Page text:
Rather than pull out the author name as two separate fields, I've used the CONCAT_WS function to create a single output field from the two name fields in the author table.  CONCAT_WS is short for concatenate with separator, where concatenate means to place together.  The first argument is the string to use to place between the output fields, in our case a space, and the following fields are the data fields to concatenate.

Note that we don't have any entry for Merrilee Moss, because we don't have a book entry for her.  This is the way an INNER JOIN works.  What does this mean for getting a list of authors and their books?  Let's take a look at two ways of doing this:

SELECT CONCAT_WS(' ',`author`.`first_name`,`author`.`last_name`) AS `author`,
 `book`.`title`
 FROM `author`
 INNER JOIN `book` ON `author`.`id` = `book`.`author`;
+--------------+------------------+
| author | title |
+--------------+------------------+
| Peter Temple | The Broken Shore |
| Peter Corris | The Big Score |
| Tara Moss | Split |
+--------------+------------------+
3 rows in set (0.00 sec)

SELECT CONCAT_WS(' ',`author`.`first_name`,`author`.`last_name`) AS `author`,
 `book`.`title`
 FROM `author`
 LEFT JOIN `book` ON `author`.`id` = `book`.`author`;
+---------------+------------------+
| author | title |
+---------------+------------------+
| Peter Temple | The Broken Shore |
| Peter Corris | The Big Score |
| Tara Moss | Split |
| Merrilee Moss | NULL |
+---------------+------------------+
4 rows in set (0.00 sec)

Note that in the first version, with INNER JOIN (and remember this is a synonym for JOIN) we are seeing only those authors who have books.   The second version, using LEFT JOIN (which itself is a synonym for LEFT OUTER JOIN) we see all our authors, and those with books have their books listed.  Merrilee Moss is listed with NULL in the book title field, indicating that she has no books listed yet.  LEFT JOIN will return all records from the table to the left of the LEFT JOIN and matching records from the table to the right, but if there are no matching records a record will be created with all fields set to NULL.  There is an analagous RIGHT JOIN operator for compatibility with other systems, however in most cases you can use LEFT JOIN with the tables reversed to achieve the same result.

In our next episode we'll look at searching using WHERE, and ordering and grouping our data.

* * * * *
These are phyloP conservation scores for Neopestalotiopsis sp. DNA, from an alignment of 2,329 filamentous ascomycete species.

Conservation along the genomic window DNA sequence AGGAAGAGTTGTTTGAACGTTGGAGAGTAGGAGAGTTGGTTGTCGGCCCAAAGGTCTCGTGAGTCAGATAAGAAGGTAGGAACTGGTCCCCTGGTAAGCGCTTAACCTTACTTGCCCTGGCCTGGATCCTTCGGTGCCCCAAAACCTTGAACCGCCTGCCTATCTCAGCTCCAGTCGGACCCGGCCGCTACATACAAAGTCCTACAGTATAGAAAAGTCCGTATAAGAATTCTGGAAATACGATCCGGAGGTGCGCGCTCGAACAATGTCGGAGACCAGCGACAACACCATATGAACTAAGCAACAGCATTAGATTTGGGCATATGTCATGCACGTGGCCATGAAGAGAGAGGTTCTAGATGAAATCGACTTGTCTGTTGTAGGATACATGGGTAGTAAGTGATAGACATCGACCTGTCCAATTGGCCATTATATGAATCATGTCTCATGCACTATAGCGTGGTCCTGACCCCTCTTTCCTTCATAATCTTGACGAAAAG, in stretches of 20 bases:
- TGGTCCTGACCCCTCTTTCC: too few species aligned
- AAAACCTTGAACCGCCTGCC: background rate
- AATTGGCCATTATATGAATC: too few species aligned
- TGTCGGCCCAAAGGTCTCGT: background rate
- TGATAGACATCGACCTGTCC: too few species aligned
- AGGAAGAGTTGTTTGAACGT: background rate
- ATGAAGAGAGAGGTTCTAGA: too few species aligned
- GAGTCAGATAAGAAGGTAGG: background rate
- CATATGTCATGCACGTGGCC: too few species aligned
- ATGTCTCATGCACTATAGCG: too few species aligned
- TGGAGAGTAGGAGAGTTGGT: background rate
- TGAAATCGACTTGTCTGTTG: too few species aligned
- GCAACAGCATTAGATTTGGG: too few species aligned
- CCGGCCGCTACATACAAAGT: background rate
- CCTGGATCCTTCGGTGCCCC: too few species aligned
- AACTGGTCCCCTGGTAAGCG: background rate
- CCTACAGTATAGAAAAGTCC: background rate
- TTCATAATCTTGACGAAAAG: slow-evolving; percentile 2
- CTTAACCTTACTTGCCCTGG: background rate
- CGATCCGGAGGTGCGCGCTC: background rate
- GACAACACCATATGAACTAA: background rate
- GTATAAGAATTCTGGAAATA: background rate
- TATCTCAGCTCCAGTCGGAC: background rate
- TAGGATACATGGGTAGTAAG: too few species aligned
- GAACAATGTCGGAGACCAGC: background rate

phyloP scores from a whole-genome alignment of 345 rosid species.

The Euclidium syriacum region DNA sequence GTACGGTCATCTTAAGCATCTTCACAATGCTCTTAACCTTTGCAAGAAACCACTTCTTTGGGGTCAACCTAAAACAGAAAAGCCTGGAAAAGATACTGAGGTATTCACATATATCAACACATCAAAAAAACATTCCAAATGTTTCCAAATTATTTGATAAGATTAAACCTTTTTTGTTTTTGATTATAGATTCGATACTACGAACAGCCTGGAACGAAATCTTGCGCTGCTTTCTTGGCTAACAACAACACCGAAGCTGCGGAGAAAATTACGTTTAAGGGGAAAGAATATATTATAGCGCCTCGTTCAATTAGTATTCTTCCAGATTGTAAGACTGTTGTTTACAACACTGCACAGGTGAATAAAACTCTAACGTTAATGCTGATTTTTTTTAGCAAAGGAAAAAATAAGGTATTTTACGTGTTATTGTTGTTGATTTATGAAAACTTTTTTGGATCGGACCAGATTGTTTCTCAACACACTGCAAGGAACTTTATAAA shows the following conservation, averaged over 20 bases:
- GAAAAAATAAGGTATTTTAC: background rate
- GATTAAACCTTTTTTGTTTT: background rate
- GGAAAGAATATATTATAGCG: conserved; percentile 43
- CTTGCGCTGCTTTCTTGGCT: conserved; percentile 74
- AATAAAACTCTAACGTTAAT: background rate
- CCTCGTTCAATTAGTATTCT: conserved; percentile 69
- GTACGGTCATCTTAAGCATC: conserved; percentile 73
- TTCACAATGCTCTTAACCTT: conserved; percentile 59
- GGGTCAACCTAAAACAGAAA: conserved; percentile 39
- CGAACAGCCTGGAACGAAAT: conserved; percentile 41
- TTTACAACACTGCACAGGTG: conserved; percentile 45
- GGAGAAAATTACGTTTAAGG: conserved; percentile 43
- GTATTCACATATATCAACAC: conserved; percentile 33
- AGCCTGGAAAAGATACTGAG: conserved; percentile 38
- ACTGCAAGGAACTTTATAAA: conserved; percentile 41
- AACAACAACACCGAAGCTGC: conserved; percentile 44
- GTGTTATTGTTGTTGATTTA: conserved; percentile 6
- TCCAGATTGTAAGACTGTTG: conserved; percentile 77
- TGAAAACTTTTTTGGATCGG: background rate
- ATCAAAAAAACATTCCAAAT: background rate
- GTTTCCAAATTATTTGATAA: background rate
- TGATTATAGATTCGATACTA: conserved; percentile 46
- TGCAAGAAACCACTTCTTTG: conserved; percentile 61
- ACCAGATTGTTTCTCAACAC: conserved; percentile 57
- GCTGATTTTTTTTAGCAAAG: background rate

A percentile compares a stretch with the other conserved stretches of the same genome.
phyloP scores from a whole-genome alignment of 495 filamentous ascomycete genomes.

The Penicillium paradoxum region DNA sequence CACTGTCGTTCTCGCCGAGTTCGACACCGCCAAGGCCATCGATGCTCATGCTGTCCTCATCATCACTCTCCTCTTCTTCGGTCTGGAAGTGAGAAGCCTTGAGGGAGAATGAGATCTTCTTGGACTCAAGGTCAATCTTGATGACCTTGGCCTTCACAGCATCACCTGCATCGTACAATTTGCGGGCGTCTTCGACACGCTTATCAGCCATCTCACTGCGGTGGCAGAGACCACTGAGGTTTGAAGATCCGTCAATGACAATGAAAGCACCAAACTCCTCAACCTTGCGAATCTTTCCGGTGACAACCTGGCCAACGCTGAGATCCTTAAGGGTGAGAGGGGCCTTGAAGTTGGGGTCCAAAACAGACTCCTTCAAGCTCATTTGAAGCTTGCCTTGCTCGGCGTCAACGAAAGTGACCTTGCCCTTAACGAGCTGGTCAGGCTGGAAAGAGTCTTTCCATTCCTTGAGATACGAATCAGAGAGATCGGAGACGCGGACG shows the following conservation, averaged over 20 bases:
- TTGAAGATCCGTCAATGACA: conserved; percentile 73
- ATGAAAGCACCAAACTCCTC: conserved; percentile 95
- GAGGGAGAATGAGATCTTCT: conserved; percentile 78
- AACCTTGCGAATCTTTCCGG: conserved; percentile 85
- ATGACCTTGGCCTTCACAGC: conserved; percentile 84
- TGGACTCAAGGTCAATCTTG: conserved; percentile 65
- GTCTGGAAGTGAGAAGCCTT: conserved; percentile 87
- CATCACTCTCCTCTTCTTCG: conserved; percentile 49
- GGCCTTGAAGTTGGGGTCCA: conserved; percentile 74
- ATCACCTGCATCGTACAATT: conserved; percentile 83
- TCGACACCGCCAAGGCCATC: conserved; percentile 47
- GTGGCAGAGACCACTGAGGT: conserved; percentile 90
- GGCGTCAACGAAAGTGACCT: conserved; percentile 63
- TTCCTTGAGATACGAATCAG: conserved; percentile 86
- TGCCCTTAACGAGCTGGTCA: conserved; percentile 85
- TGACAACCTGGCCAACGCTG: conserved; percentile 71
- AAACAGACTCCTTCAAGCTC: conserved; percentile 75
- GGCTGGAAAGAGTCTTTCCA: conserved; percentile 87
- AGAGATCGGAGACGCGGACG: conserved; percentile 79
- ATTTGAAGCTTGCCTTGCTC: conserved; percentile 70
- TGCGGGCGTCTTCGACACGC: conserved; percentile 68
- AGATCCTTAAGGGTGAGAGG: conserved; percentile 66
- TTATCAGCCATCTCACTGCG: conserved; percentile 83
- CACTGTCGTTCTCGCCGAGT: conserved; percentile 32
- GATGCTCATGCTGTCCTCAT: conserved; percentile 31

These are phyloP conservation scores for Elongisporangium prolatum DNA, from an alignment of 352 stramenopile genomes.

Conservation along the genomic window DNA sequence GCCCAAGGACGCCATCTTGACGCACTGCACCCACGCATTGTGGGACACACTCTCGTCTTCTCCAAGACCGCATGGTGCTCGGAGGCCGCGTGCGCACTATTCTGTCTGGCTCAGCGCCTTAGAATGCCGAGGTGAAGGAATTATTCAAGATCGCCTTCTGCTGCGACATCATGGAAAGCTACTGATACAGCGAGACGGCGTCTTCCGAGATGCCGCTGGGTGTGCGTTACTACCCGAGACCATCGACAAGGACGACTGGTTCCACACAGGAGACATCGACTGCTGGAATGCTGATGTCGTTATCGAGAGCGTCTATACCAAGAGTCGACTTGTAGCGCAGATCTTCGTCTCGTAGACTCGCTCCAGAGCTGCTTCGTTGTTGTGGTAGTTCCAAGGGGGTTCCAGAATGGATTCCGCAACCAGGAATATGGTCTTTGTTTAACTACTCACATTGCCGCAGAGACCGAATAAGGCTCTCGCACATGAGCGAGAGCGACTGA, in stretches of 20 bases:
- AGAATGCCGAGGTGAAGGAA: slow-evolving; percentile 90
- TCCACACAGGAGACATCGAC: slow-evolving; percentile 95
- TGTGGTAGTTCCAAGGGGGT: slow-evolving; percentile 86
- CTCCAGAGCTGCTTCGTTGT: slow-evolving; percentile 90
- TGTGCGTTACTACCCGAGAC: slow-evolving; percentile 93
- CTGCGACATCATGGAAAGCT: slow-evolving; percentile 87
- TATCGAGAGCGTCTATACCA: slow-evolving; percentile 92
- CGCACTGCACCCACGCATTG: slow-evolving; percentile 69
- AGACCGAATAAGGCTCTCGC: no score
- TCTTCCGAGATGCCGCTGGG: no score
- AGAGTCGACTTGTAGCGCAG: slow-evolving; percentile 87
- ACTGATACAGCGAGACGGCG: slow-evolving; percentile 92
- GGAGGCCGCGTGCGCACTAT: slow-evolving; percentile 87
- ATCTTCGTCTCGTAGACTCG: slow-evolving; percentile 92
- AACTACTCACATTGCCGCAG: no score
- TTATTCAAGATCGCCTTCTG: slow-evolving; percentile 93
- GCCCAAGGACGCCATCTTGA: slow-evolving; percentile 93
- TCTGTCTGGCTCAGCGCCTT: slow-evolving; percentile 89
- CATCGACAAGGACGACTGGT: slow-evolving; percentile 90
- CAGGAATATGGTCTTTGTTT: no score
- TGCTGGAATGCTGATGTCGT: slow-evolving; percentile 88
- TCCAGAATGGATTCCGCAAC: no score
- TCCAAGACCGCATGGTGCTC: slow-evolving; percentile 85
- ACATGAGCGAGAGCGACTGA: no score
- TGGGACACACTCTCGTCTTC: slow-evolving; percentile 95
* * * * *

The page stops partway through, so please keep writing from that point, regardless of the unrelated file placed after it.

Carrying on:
Disclaimer

I am employed by SkySQL Ab, which provides support, training and services for MySQL, MariaDB and Drizzle and is staffed by many ex-MySQL AB employees. While I try to be unbiased in all of my public opinions, and my opinions are all my own and not those of my employer, I work for SkySQL because I believe in what they are doing and therefore cannot be truly unbiased.

MySQL is a registered trademark of Oracle Corporation,  MariaDB is a trademark of MontyProgram, and Drizzle is a trademark.

4 comments

Comment from: Sheeri [Visitor]
SheeriI recommend naming fields in your INSERT. Not doing so saves keystrokes but at the expense of having your code break if you add a field.

Remember that folks will copy and paste your example, so you have to set a good one!
09/09/11 @ 21:51
Comment from: ajdonnison [Member] Email
ajdonnisonThanks, Sheeri, a very good point. Hopefully I explained both the correct way and why the short version was used in that particular example, however you are correct, people will often just use the example code.
09/09/11 @ 23:09
Comment from: Jose [Visitor]
JoseHey,

Great guides for starters (like me) only comment so far is about the website. The link for your 'last episode' has an extra http// in it (so it doesn't work unless you remove it). And on your last episode (creating the database) you don't seem to have a hyperlink to the next episode - just text saying what will be covered. Thought I'd comment just so people who are looking for these in order will have an easier time (I googled for this page to find it when the hyperlink on the previous wasn't working).

Thanks again!
Jose
11/02/14 @ 02:53
Comment from: ajdonnison [Member] Email
ajdonnisonThanks, Jose, I've updated the links.
26/02/14 @ 18:33